Autopsy aims to solve Allende riddle

The remains of former Chilean leader Salvador Allende have been exhumed in an effort to resolve a decades-old controversy over his death during a military coup on Sept. 11, 1973.


AFP - Chile on Monday exhumed the remains of former president Salvador Allende, in hopes of finally determining whether he committed suicide or was assassinated during a 1973 coup.

Officials hope that a forensic analysis of Allende's remains will resolve a decades-old controversy over his death in his presidential palace on September 11, 1973 in the midst of the coup that brought General Augusto Pinochet to power.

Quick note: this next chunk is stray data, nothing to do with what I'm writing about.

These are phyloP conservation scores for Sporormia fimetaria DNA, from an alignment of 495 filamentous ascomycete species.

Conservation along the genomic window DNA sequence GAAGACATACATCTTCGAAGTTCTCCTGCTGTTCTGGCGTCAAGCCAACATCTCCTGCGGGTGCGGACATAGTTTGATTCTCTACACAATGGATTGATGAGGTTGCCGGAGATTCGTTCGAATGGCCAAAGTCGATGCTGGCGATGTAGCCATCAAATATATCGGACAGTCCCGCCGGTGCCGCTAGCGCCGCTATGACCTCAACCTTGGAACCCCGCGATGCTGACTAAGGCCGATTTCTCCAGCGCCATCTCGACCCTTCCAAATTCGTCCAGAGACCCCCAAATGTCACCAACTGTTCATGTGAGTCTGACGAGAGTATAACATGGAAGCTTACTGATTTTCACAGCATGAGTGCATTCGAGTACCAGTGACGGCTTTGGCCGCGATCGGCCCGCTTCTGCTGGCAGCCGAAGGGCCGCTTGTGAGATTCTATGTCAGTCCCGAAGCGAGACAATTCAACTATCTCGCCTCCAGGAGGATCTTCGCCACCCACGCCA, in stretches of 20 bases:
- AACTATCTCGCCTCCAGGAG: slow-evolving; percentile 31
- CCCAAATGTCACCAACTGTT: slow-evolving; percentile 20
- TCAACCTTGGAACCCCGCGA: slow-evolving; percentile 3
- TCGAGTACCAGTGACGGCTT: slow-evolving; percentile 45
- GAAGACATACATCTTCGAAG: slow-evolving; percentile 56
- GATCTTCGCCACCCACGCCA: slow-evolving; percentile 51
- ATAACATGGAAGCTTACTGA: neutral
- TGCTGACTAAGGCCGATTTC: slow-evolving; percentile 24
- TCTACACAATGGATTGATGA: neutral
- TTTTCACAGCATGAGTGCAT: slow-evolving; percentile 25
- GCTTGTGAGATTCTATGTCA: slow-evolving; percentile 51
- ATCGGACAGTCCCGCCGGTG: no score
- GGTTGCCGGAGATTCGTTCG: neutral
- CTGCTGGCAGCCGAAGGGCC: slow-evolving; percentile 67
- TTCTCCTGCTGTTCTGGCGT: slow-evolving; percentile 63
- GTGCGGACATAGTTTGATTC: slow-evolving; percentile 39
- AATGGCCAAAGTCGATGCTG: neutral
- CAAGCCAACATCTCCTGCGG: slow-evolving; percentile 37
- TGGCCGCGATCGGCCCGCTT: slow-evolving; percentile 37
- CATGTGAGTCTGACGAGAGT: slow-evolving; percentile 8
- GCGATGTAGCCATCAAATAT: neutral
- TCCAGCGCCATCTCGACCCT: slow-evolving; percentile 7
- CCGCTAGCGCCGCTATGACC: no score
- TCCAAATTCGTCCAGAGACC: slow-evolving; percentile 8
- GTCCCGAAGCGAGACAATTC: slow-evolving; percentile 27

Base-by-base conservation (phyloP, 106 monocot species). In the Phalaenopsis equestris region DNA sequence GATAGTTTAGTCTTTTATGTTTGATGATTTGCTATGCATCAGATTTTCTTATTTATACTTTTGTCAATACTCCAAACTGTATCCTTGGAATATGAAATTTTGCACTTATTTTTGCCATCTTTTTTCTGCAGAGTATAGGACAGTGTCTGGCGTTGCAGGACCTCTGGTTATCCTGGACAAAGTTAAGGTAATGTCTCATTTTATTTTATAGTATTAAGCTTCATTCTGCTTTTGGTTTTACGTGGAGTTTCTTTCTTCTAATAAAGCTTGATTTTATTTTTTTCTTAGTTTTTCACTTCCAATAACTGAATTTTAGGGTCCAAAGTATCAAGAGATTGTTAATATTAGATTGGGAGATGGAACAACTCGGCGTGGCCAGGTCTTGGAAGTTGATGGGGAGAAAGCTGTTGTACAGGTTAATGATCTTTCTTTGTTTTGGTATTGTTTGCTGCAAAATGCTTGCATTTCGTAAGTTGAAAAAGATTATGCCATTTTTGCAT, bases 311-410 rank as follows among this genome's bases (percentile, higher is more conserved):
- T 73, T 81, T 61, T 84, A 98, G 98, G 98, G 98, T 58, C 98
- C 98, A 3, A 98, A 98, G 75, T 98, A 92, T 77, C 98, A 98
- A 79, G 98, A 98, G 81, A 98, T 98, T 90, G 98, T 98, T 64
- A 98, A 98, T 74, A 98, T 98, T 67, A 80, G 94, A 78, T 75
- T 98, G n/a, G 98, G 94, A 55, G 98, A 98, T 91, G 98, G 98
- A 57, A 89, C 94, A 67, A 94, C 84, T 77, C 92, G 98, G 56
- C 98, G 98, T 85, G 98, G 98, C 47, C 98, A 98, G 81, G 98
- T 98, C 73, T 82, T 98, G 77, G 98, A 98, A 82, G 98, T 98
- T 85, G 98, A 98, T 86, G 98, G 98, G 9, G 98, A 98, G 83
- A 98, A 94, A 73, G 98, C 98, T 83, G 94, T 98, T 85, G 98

The official version of events was that Allende killed himself with an assault rifle as the presidential palace was under attack from the air and ground.

But neither the weapon nor bullets were recovered following his death, and Pinochet's military regime prevented Allende's family from seeing his corpse after the coup. There was no criminal investigation into his death.

A Chilean prosecutor announced the inquiry in January, as part of an investigation into the deaths of 725 unprobed human rights complaints against Pinochet's 1973-1990 military dictatorship.

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